December 22nd
Reading the reindeer's
favorite bedtime story,
my cold nose glows red.

Rendered in pencil, gouache and Photoshop each image lifts the words in companionable warmth.  The two page spread across the matching dust jacket and book case invites you into Santa's world at the North Pole.  You can hear the silence, understand the awe he and his dog feel looking at the stars and feel the crisp, clear air.  Carrying over the shade of blue from the night sky on the opening and closing endpapers for a background, Chuck Groenink has placed a pattern of snowflakes, bells, Christmas trees, candy canes, a wrapped package, holly, stars, mistletoe, a glowing candle, a Santa hat, Christmas ornaments, and gingerbread boys; no two are alike with the exception of the cookies.  The colors used are hues of red, green and white.

Opposite the title page is Santa's desk.  I would love to sit in the solitude portrayed in that picture; a window showing snowflakes falling, a chair at a tidy desk displaying a cat on a book, a typewriter, paper, a mug and a vase holding a spring of evergreen with a single ornament.  Subsequently Bob Raczka's introduction is shown on a piece of paper nearly rolled out of an old manual typewriter.

Every page turn reveals a different image size with the text displayed as if written on a typewriter; the dates in red, the poems in black.  The larger font size is not a distraction but a welcome addition to each scene.  Groenink might extend elements from one illustration to the next page displaying a smaller visual framed with a liberal amount of white space.  In turn this is followed by several two page pictures, a single page image and a smaller one framed again in white.

There is an old world, cozy quality to each scene, the details bringing readers into this alternate North Pole world inhabited by Santa, Mrs. Claus, the elves and reindeer within Mother Nature's realm.  Santa's mailbox has a grinning mouth painted on the side giving the impression the letters are coming from this animal.  An old wood stove warms the workshop with a pot and kettle sitting on top.  Santa's residence is a log home several stories high.  The light over the kitchen table is filled with candles; drying herbs hang from a pole nearby and a cuckoo clock is seen on the wall.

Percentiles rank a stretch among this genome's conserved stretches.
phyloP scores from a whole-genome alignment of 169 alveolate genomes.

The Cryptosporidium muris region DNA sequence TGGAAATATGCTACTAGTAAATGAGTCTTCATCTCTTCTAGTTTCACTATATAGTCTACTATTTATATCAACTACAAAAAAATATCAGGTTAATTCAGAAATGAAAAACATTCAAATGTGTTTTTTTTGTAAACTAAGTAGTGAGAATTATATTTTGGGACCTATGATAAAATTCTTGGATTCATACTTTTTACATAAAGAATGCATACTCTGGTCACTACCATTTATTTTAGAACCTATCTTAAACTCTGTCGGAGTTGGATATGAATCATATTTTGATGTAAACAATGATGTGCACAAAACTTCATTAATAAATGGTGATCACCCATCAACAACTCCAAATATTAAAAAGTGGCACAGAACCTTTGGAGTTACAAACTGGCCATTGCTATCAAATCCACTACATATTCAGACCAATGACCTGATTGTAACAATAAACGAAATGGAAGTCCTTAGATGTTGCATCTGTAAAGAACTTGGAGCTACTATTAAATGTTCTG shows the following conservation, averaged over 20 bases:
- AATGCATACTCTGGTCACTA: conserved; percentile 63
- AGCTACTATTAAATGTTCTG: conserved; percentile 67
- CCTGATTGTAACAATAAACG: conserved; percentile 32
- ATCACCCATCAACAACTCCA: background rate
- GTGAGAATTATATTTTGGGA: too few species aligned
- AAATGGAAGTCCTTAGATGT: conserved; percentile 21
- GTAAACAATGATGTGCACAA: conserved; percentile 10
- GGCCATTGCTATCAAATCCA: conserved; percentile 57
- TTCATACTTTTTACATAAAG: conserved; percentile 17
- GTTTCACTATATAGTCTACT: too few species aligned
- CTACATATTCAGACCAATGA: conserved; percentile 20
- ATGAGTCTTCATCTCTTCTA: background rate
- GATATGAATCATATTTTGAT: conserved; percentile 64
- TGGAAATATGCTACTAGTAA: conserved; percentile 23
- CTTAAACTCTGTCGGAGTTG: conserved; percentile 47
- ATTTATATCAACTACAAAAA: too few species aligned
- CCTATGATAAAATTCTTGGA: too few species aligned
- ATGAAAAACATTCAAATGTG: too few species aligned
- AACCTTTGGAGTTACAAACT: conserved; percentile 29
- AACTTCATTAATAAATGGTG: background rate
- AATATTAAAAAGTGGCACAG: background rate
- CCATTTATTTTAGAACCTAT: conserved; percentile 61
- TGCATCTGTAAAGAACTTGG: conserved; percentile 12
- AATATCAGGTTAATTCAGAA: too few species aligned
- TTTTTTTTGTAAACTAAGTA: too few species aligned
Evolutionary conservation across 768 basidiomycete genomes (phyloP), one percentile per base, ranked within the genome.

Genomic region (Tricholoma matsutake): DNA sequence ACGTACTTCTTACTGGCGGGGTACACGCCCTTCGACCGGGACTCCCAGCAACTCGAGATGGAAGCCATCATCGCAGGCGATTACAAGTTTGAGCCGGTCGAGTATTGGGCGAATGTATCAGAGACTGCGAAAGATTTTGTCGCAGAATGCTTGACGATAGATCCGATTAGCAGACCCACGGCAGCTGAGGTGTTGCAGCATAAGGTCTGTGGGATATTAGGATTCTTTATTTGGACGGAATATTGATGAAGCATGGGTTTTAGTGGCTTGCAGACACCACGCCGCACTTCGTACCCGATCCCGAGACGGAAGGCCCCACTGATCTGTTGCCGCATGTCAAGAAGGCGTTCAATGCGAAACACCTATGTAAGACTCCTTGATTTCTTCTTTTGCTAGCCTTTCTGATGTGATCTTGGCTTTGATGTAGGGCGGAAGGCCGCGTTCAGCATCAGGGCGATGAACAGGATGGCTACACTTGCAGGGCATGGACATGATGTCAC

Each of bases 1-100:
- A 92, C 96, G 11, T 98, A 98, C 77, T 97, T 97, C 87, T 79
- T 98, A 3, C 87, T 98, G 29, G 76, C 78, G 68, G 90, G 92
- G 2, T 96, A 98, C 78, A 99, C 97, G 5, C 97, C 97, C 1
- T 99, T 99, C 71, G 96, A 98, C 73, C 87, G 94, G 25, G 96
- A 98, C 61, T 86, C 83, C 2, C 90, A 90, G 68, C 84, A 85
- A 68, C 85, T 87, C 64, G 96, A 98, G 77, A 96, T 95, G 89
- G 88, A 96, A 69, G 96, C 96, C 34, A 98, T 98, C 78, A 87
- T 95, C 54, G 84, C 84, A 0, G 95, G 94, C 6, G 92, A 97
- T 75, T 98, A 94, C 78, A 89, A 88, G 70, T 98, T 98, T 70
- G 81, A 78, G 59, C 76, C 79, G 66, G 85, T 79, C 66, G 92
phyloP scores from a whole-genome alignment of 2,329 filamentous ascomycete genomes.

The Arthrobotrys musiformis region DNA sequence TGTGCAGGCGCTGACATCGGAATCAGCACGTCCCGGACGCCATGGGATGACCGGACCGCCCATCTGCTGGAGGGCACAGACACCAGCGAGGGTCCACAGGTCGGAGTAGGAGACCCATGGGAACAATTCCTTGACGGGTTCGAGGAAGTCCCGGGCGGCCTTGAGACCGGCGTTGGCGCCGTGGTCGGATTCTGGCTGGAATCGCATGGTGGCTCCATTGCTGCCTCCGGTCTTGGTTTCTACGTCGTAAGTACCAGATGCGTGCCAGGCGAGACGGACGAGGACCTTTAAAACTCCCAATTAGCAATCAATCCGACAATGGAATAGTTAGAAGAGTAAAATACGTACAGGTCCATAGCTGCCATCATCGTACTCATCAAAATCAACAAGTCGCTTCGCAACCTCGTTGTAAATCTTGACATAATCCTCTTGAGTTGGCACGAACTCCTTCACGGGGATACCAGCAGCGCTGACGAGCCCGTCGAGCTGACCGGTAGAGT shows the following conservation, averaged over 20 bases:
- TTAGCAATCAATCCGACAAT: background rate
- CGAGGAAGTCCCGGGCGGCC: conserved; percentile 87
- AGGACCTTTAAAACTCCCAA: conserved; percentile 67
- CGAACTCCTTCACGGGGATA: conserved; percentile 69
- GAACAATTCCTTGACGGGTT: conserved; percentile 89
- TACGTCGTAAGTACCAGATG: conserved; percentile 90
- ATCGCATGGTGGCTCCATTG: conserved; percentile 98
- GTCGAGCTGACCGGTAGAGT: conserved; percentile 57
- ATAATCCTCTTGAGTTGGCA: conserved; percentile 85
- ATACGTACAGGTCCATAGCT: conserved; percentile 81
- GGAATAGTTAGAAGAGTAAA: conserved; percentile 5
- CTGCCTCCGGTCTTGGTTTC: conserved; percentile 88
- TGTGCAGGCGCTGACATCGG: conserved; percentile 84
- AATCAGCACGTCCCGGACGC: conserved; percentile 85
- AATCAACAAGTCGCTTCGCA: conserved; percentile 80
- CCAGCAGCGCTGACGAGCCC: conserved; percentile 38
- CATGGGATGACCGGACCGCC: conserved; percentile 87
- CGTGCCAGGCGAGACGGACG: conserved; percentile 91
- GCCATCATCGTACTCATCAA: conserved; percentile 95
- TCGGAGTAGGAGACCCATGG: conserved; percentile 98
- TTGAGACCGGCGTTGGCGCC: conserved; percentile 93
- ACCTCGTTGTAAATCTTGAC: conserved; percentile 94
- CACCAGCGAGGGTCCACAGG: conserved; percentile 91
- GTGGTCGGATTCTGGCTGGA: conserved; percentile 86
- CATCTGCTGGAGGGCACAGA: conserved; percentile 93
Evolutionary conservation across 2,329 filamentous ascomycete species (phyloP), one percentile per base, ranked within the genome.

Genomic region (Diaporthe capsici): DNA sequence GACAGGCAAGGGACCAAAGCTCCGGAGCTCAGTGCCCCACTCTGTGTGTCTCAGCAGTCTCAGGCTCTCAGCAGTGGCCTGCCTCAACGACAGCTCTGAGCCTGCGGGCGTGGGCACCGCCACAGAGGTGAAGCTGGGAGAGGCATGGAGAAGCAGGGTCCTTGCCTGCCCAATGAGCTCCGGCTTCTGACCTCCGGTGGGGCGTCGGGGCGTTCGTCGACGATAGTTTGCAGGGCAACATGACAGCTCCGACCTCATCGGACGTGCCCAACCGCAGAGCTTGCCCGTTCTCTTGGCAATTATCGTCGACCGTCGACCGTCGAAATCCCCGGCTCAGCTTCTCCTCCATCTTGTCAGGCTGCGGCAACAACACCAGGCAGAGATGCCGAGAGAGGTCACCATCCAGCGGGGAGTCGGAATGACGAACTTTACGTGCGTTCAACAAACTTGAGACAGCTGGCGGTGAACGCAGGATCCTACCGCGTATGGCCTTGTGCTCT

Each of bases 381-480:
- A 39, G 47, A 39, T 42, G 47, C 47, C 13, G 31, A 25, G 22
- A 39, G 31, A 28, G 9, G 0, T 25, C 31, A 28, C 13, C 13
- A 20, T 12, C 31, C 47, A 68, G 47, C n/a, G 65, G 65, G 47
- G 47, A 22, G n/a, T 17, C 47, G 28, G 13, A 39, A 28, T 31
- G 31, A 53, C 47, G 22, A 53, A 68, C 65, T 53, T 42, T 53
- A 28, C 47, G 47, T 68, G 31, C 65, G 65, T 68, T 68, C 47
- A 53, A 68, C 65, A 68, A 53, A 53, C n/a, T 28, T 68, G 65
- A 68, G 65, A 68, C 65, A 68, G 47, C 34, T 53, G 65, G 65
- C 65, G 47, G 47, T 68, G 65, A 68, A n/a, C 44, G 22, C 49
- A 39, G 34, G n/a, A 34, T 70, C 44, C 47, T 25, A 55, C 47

One of my favorite illustrations is the one for the second quoted poem.  Groenink uses the beams in the barn to frame Santa dressed in a wooly coat, sky cap on his head, hot pot next to him on a bale of straw as he holds a book reading to the reindeer.  The reindeer are gathered around him, eyes watching and ears up listening.  A single lantern hangs above Santa's head.  Outside the tiny window snow is falling.

Every collection, every book shelf needs to have at least one copy of Santa Clauses:  Short Poems from the North Pole written by Bob Raczka with illustrations by Chuck Groenink.  It is sure to become one of those classic books to be read year after year welcoming the Christmas holiday.  It has my highest recommendation.

To learn more about Bob Raczka and Chuck Groenink please visit their websites by following the links embedded in their names.  If you select this title at Groenink's site you can see several illustrations from the book, including one of my favorites.  UPDATE:  Please visit this page at Kirkus. Author Julie Danielson interviews Bob Raczka.